The stew can be kept, covered, for two days in the refrigerator. Reheat it in a covered pan.
2 Tbsp. olive oil or vegetable oil1 onion, halved and sliced thin450 gr. to 900 gr. beef shoulder, excess fat removed,    cut in 2.5-cm. cubes2 semi-hot or sweet green peppers, cut in 1.25-cm.    dice 2 jalapeno or other hot peppers, seeds and ribs   discarded, chopped (optional)6 garlic cloves, chopped11⁄2 tsp. ground cumin1⁄2 tsp. turmeric (optional)Salt and freshly ground pepper2 or 3 ripe tomatoes, diced 1⁄2 cup tomato sauce or 2 Tbsp. tomato paste1 cup water 350 gr. to 450 gr. small or medium size boiling potatoes225 gr. green beans225 gr. yellow beans or additional green beanscayenne pepper (optional) 2 Tbsp. chopped parsley or fresh coriander (optional)
Heat oil in a large stew pan, add onion and saute about 7 minutes over medium-low heat. Add beef and both types peppers and saute about 7 minutes, stirring often, until the beef cubes change in color. Add garlic, cumin, turmeric salt, pepper, tomatoes, tomato sauce and water. Stir and bring to a boil. Cover and cook over low heat for 11⁄2 hours.
Peel potatoes and cut in chunks about 2.5 centimeters thick. Add to stew. If stew appears dry, add about 1⁄4 cup water. Cover and cook for 40 minutes or until meat and potatoes are tender.
Meanwhile, remove ends from beans and break them in half. Cook beans in boiling salted water about 7 minutes or until tender. Rinse with cold water.
When potatoes are tender, add beans to stew and heat gently for 2 to 3 minutes to blend flavors. Taste for seasoning, and add cayenne if desired. Sprinkle with parsley and serve.
Makes 4 servings.
A tajine is a Moroccan stew usually prepared with meat or chicken and is named for the dish with a cone-shaped lid that is traditionally used for cooking and serving it. I like this light stew for Shabbat in late spring or summer. Couscous is a great accompaniment, or you can serve rice instead.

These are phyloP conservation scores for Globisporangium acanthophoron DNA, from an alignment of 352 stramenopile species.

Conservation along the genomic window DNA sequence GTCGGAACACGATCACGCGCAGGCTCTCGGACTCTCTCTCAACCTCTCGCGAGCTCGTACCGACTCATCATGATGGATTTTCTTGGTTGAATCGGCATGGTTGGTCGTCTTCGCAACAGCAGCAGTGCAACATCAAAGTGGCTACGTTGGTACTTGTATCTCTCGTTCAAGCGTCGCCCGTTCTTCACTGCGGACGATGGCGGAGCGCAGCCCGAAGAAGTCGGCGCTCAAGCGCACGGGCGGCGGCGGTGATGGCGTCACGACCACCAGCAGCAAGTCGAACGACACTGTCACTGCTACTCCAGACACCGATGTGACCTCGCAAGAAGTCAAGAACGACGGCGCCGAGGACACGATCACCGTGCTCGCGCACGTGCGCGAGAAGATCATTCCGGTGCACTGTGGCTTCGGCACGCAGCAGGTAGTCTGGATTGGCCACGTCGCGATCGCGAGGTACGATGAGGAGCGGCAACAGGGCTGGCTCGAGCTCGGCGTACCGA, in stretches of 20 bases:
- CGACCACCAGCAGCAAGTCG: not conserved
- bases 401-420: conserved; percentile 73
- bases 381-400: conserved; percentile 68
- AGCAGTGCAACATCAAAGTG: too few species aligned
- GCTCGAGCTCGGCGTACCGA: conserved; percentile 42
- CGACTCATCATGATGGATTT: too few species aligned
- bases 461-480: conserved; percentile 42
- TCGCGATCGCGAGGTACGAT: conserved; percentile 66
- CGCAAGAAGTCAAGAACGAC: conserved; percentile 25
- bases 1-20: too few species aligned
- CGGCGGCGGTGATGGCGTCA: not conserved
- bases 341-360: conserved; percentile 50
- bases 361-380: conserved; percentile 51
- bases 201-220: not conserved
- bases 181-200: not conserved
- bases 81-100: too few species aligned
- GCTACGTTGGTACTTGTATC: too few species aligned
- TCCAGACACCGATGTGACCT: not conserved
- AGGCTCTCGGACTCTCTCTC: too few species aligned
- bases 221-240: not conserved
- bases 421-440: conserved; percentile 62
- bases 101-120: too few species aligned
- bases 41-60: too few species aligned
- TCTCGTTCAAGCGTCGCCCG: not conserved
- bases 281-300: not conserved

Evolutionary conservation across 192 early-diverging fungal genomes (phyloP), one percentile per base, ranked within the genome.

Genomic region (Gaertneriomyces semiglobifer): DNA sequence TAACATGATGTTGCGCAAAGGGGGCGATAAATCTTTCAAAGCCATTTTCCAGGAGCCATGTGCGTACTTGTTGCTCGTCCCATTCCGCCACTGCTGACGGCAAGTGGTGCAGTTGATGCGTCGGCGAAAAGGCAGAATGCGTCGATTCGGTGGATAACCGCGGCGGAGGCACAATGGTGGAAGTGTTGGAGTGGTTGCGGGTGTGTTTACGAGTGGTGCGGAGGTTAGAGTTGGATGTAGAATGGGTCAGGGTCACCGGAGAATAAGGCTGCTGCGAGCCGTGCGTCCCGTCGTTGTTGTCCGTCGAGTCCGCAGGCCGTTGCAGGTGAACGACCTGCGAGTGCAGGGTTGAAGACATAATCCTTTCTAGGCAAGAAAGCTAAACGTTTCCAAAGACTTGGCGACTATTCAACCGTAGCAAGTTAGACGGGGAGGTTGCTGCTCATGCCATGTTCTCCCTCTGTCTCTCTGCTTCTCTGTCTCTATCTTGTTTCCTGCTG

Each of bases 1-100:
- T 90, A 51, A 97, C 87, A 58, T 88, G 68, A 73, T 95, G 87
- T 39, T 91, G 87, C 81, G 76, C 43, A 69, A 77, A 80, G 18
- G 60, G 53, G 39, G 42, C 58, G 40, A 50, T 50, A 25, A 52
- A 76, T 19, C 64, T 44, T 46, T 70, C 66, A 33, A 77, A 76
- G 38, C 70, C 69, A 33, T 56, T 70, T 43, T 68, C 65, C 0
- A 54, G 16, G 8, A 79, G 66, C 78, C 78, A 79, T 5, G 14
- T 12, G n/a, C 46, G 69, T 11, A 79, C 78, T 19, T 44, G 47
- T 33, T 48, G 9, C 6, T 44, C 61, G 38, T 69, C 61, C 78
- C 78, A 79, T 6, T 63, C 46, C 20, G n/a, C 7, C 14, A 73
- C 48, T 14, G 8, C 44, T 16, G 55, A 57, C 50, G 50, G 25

1⁄4 tsp. saffron threads (see Note below)2 large onions, sliced4 large garlic cloves, chopped2 Tbsp. olive oil700 gr. to 900 gr. boneless veal shoulder or veal stew    meat, cut in 4-cm. piecessalt and freshly ground pepper1 tsp. ground ginger2 tsp. paprika1⁄2 tsp. ground cumin2 cups water2 tomatoes, diced (optional)700 gr. zucchini or white squash (kishuim), halved and    cut in 1.25-cm. slices3 Tbsp. chopped fresh coriander or parsley
Add saffron to 1⁄4 cup hot water and leave to soften for 20 minutes.
Heat oil in a large heavy casserole. Add onions and garlic and cook over low heat, stirring often, for 5 minutes. Add veal, salt, pepper, ginger, paprika, cumin and saffron in its liquid and mix well over low heat. Add water and tomatoes and bring to a boil, stirring often. Cover and simmer over low heat, stirring occasionally, for 11⁄4 hours or until veal is tender.
Transfer veal with a slotted spoon to a plate, leaving most of onions in casserole. Cover plate. Boil sauce, including onions, stirring occasionally, until it is reduced to about 11⁄2 cups. Taste and adjust seasoning.
Add zucchini to sauce and sprinkle with salt and pepper. Cover and cook over medium-low heat for about 5 minutes or until zucchini slices are tender. Return veal to sauce and heat through. Serve sprinkled with coriander or parsley.
Makes 4 servings.
Note: If you don’t have saffron, you can substitute turmeric for a different flavor; there is no need to soak it in hot water.
Faye Levy is the author of Faye Levy’s International Jewish Cookbook and Healthy Cooking for the Jewish Home.